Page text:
Google remains the most popular search engine representing more than 90% of searches. As such, it’s important to know how to pop up in local searches using this search engine. Google’s algorithm uses relevance, distance, and prominence to determine which search results are the most relevant to a user’s inquiry. Consider these factors and use them in your local keyword research.

Target Customer’s Location

Distance is a key factor in determining relevance to a query. The closer you are to a customer, the more likely you are to be included in the search results. However, building a strong online reputation might help you end up in local searches in a wider radius.

For example, if someone is looking for “Thai restaurants in North Philadelphia,” Google will show them all Thai restaurants in their area based on local keywords and other key identifiers. However, if your Thai restaurant has a robust Google Business Profile and an abundance of positive reviews on Google and other local search platforms, you may appear in this search even if you’re not in North Philadelphia.

Online Reviews

This brings us to online reviews. Multiple online reviews are a way to prove to Google that you’re a relevant and credible answer to a local search. They improve your visibility online, and they can help you build a trusting relationship with your customers. Online reviews may contain keywords that boost your credibility. Nearly half of customers put as much stock in online reviews as they would recommendations from people they know.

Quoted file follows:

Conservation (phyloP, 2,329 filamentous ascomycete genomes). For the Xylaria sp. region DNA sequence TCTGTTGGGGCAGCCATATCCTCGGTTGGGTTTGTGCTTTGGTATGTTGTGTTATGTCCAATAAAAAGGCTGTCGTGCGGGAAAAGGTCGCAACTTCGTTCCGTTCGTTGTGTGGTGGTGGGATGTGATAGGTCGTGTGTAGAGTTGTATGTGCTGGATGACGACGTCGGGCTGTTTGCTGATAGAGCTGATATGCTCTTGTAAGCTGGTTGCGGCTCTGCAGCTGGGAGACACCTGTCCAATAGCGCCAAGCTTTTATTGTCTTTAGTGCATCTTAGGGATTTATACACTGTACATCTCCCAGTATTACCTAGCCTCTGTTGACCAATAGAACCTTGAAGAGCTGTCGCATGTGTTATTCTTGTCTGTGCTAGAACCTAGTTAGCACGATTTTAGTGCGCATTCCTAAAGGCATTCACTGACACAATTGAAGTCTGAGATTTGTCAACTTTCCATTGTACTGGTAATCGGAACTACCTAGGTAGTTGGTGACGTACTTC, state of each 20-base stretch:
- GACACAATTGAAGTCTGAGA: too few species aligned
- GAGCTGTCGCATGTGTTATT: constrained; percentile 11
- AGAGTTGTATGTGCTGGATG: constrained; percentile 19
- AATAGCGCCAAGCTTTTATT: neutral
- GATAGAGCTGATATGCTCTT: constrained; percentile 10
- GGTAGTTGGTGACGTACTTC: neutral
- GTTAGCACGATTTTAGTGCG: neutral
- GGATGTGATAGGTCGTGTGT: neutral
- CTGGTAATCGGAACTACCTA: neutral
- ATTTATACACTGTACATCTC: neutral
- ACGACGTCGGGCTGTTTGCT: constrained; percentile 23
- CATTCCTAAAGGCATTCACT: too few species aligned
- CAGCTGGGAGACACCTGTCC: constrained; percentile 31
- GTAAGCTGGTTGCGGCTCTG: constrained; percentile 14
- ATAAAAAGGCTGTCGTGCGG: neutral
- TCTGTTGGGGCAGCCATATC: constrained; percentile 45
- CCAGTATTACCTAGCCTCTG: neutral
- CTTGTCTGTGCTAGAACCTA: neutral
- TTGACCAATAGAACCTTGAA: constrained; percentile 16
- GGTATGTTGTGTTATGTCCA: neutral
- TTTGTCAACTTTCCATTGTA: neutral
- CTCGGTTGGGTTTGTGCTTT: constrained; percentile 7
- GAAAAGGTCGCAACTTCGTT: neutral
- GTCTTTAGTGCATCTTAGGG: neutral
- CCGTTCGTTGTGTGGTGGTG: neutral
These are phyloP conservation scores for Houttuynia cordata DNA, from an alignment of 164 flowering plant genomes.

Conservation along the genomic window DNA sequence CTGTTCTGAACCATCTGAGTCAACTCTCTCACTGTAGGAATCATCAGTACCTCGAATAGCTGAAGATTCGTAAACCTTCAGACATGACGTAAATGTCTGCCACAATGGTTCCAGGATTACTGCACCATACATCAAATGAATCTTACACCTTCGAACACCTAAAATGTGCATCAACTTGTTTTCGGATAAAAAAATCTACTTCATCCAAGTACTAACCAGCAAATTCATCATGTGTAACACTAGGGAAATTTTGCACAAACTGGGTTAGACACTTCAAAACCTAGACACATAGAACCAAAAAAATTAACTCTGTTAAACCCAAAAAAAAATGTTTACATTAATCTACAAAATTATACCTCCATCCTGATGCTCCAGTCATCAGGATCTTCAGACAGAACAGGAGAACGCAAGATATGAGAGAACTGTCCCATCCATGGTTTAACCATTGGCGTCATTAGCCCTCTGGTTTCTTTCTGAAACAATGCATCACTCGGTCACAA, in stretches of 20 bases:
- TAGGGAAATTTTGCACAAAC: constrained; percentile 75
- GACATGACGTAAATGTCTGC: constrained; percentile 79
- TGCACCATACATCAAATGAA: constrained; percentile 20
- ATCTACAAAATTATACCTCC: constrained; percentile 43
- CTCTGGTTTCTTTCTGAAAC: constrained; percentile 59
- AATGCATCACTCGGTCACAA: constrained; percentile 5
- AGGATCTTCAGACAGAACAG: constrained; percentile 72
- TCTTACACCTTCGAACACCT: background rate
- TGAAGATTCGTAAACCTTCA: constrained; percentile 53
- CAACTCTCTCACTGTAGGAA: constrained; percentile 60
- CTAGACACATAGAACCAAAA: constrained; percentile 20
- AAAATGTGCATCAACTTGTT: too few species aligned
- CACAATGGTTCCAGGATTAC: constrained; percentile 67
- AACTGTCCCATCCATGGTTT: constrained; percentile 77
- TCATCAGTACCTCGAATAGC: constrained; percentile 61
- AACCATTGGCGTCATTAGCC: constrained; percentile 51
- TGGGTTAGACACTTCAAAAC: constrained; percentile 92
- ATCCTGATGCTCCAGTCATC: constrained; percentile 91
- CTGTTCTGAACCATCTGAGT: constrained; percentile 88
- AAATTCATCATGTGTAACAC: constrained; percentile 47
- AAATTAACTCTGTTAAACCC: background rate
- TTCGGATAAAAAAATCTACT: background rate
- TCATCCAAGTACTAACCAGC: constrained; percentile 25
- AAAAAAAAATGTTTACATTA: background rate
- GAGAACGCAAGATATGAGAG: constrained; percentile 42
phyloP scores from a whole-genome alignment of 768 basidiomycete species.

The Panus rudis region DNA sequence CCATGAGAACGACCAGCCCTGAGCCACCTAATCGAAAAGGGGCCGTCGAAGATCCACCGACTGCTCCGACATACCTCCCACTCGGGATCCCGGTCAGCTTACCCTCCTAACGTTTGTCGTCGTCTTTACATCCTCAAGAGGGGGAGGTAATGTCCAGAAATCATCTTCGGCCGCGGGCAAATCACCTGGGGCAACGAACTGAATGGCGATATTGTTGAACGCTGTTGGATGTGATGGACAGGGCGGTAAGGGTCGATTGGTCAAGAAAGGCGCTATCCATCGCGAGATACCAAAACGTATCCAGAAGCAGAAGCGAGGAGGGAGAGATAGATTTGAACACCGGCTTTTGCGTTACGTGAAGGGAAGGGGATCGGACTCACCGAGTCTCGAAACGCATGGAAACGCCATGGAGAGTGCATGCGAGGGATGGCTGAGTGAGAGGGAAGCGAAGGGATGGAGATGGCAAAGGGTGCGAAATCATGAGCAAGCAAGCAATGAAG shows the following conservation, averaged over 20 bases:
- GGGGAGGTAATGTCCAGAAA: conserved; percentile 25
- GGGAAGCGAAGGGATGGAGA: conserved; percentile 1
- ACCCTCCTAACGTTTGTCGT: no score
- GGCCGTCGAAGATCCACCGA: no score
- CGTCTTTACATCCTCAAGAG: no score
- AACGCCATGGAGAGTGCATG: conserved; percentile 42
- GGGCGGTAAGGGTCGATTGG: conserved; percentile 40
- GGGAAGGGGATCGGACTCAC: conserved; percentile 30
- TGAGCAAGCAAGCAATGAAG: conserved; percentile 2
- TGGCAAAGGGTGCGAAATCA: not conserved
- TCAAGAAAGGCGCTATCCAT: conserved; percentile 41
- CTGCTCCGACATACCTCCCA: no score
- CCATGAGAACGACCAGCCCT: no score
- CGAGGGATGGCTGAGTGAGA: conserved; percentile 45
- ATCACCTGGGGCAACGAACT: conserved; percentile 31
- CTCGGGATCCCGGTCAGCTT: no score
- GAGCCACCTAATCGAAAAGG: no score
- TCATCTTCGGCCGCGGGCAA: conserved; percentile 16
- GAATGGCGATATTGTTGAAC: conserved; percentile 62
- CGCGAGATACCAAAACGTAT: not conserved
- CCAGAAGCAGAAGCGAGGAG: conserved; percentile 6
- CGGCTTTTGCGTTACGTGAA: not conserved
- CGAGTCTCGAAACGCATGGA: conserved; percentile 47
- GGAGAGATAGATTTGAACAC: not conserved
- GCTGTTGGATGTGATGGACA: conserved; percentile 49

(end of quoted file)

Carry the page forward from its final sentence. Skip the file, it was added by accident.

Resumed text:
You can get more reviews by making it easier for your customers to leave them. Include a request for reviews on your receipts or add a widget to your website so customers can review you with the click of a button.

NAP Consistency

In terms of local SEO, NAP stands for name, address, and phone number. Your customers can find this information in multiple places including Google, maps listings, Yelp, the online Yellow Pages, or other online business directories.

It’s important to make sure your name, address, and phone number are consistent across platforms. Otherwise, there is no way for Google — or a customer for that matter — to know which listing is correct for your business. If you haven’t checked your online profile recently, search various online directories to make sure your contact information is correct.

Most of these sites, including Yelp, let you manage your own data by creating an account. If you can’t create an account, contact the website directly and ask them to correct your listing.

Google Business Profile

Formerly known as Google My Business, a Google Business Profile is an online listing in which customers can access your contact information and learn more about your business. It’s also one of the ways Google Maps and other location-based search engines add your business to a map of search results.

Google Business Profile offers everything you need to make a great first impression on potential customers. Optimize your business description using localized keywords and near me keywords. Post your most appealing photos to make your customers curious. For example, if you operate a local bar, post photos of your customers enjoying themselves. Showcase theme nights or special events, and add your menu and descriptions to your profile.

A strong Google Business Profile gets more engagement, landing you in more local searches and exposing you to more potential customers.

Google Maps Star Rating

Google Maps is another method allowing people to find local businesses near them. When potential customers search locally, Google will add the top results into a map displaying an average star rating below businesses with online reviews.